“They didn’t realize that they were associating themselves with something that was racist, fascist,” a Marines spokesman told Reuters at the time. “They saw ‘SS’ and associated it with ‘scout sniper’ rather than the Nazis.” Although it was banned in 2012, the use of symbol still persists among Marines snipers, the New York Times reported.
The Military Religious Freedom Foundation, a group that was vocal against the Nazi flag incident in 2010, is now threatening to file a lawsuit against the city of Walla Walla and its police department unless they take action to address Small’s tattoo.
“There is simply no excuse available for Officer Nat Small to continue to sport this shockingly evil Nazi SS symbology on his left forearm,” Michael Weinstein, the founder and president of the Military Religious Freedom Foundation, said in a statement.
Leaders of the Walla Walla local synagogue, Congregation Beth Israel, have also criticized the WWPD for its inaction. “The WWPD’s response has been reactionary and defensive, eroding the trust of our community,” a statement by the synagogue reads.
Speaking with the local newspaper the Union-Bulletin, Small said that he understands the concerns but called the accusations against him “unfounded.”
“I don’t think an explanation is going to help some people,” he said.
On Wednesday, June 24, WWPD Chief Scott Bieber spoke at a rally in support of Small, organized by local right-wing groups. “When I became a police officer over 35 years ago I did not give up my first amendment right and neither did Nat Small,” Bieber said in front of hundreds of protesters. The protesters held signs in support of Small and the police and chanted “Keep the tattoo.”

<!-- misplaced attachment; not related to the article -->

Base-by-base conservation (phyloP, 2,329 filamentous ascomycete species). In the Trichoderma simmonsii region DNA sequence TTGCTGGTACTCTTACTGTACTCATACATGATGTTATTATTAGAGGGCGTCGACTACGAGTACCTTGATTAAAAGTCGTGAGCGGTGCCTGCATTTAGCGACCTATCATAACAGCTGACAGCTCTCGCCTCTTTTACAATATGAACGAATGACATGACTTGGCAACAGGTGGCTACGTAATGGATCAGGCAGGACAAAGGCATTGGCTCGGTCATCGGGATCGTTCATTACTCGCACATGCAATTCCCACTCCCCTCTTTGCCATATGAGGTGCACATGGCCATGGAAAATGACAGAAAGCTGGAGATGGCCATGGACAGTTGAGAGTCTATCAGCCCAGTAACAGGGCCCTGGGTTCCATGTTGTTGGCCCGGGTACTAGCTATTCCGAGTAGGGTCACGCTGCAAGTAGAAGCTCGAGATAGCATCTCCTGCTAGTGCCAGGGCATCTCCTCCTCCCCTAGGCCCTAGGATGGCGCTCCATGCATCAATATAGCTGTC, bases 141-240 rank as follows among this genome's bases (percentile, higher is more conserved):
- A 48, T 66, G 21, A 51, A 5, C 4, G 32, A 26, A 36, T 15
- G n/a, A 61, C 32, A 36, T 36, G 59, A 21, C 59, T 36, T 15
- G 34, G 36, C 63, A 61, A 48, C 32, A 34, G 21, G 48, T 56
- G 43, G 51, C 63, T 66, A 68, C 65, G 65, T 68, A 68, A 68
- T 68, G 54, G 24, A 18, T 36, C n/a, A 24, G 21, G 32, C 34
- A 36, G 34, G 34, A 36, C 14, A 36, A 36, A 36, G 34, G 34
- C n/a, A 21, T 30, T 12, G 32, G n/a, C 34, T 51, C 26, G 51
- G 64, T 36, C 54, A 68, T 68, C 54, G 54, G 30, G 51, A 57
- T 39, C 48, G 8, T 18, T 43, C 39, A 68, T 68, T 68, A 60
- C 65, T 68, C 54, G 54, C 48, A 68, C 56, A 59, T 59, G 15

In the past few years, local law enforcement organizations have granted Small a number of distinctions. In February of 2019, the Walla Walla Crime Watch, a volunteer-based local organizer, awarded Small the “2018 officer of the year” award for his “stellar performance at the Basic Law Enforcement Academy – bringing home every award given and in doing so ‘Returning to WWPD with Honor.’” Small’s supporters also herald him as a war hero; he was awarded the United States Armed Forces Bronze Star with a “V” device for his service in Afghanistan during 2010.
The Walla Walla metro area leans conservative; however, a group of concerned local residents continues to push for measures against Small ahead of the planned town hall meetings. One of those residents is Elyse Semerdjian, a Professor of Islamic World and Middle East History at Whitman College, who shared a letter she sent to city officials with Hyperallergic.
“We need to put an end to this debate now because an SS tattoo should not be a debate, not anywhere,” Semerdjian, who also heads the Syrian Studies Association, wrote in her letter. “Officer Small says that the tattoo means something else to him personally, but no one gets that creative license with a symbol of hate responsible for the death of six million Jews and millions more. The facts and history of the tattoo matter.”